Hartford Courant (12/28/1980), Fleetwood Live Lacks Luster
Fleetwood Live Lacks Luster
By Henry McNulty
Dec. 28, 1980
It’s time again to list the Commandments for releasing “live” record albums. There are only seven of them, not 10, but here they are.
1. Thou shalt strive for excellent recording quality, even if thou dost record a live performance. The exception is a recording of historical significance, such as “Beatles at the Star Club, Hamburg.”
2. Thou shalt give the feeling of a live performance without too much obtrusive crowd noise.
3. Thou shalt not merely give a rehash of old hits.
4. Thou shalt avoid wasting vinyl on prolonged periods of applause (we know the audience loved the show).
5. Similarly, thou shalt not spend too much recording time thanking the crowd for applauding (“Thank you” … “Golly, thank you” … “No, really—thank you” … “Oh gosh, you’re too much”).
6. Thou shalt not extend songs with meaningless solos consisting mostly of one guitar chord.
7. Most of all, thou shalt have a good reason for releasing a live album. The record should stand on its own merits. “We’ve never done a live record” or “We need an LP for Christmas” are not good reasons.
Having said that, it’s now time to look at “Fleetwood Mac Live,” a double-record set that’s just out. As far following the Seven Commandments, the record scores thusly: 1 through 5, pass; 6 & 7, fail.
Technically, the record is tops—which, if nothing else, shows how far mobile recording studios have come in the last few years. And since the 18 cuts on the two records were selected from recordings made at some 117 separate performances over 11 months, we can safely assume that the Macs picked the very best renditions of their material.
The songs were recorded in a number of different places—from Tokyo to Wichita, from London to Cleveland, from Tucson to Paris. But in the end, the audiences sound more or less the same: enthusiastic but not overbearing.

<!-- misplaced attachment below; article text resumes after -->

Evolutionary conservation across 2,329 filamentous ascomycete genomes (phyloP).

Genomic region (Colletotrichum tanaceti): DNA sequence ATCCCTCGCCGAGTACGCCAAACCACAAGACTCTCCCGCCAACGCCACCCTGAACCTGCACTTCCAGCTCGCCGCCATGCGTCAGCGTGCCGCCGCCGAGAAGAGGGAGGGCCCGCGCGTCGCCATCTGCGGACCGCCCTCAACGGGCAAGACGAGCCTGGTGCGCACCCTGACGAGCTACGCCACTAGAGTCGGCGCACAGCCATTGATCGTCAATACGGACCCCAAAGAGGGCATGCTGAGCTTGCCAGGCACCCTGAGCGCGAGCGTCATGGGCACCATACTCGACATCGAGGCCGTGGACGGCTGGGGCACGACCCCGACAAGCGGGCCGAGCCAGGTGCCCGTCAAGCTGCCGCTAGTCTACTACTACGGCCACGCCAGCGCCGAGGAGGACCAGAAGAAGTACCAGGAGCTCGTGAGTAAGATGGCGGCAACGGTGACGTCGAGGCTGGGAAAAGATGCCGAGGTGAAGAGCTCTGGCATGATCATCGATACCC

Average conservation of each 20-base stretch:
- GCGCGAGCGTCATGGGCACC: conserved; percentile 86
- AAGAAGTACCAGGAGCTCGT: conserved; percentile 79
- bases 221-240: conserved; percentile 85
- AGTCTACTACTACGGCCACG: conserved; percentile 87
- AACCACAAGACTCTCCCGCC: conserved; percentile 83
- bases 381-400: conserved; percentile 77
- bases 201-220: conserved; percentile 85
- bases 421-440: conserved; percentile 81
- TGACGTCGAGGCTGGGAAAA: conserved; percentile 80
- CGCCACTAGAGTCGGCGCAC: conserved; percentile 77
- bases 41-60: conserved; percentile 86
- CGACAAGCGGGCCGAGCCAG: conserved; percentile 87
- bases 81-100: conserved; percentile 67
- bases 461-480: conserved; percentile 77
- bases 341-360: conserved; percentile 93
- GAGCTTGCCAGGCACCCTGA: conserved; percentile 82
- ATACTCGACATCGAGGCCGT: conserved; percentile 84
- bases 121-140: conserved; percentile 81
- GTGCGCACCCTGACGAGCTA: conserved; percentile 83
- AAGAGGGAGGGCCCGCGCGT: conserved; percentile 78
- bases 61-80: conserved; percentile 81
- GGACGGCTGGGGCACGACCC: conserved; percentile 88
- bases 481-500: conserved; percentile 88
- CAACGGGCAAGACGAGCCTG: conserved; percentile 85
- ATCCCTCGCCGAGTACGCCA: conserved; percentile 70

A major problem with “Fleetwood Mac Live” is that the quintet is apparently much more at home in the recording studio than on stage. The studio recordings, especially “Tusk,” are masterpieces of delicacy & subtlety, & they sound better with every listening. Unfortunately, the same cannot be said of the live performances. At best, some songs are merely as good as the previously released versions; at worst, they are a waste of time.
“Over My Head,” for example, which is one of the better live tracks, lacks any of the vocal delights of the original. It is slightly more rocking than the studio version & has a fine guitar part by Lindsey Buckingham, but overall it is a disappointment. “Rhiannon” is worse, a typically undistinguished performance of a basically good tune, with an overlong guitar/vocal duet used for aural filler at the end.
But nothing is as abysmal as “Not That Funny,” an offbeat, angry tune that worked quite well on the “Tusk” LP but hits zero here. Buckingham, in a self-indulgent fit, screams the lyrics in an off-key wail that finally cracks his voice. One of the album’s longest entries, “Not That Funny,” sad to say, is not that short, either.
Other songs simply dissolve when performed live. “Landslide,” for example, displays all the worst features of Stevie Nicks’ somewhat meandering vocal style. “Never Going Back Again” is given a slow, moody treatment, & loses the irony generated in the studio version in which a sad song is given an upbeat performance.
Some material is, shall we say, OK. “Sara” is neither better nor worse when performed live. “Farmer’s Daughter,” a Brian Wilson tune, is competently sung & seems oddly suited to Fleetwood Mac’s talents.
Of the 18 songs on the LP, exactly half will be instantly familiar to most fans. “Monday Morning,” “Dreams,” “Go Your Own Way” & “Don’t Stop.” The other nine are not as well known, & it is those songs the provide the brightest moments.
Of the less-familiar cuts, two of the best are “Fireflies” & “Don’t Let Me Down Again.” The former is an uptempo charmer by Stevie Nicks, performed with verve & class; the latter is Buckingham’s most worthwhile contribution to the album, aside from his always competent guitar.
The overall problem with “Fleetwood Mac Live” is that it is basically not needed. If the band is worth catching in live performance, it is doubtless for reasons of showmanship, not musical excellence. The Macs, who comprise the most popular band of the late ‘70s, have put out some fine music. Hearing it performed from a concert stage does little for the listener.
Contributed by David
1980-12-28 Number of views: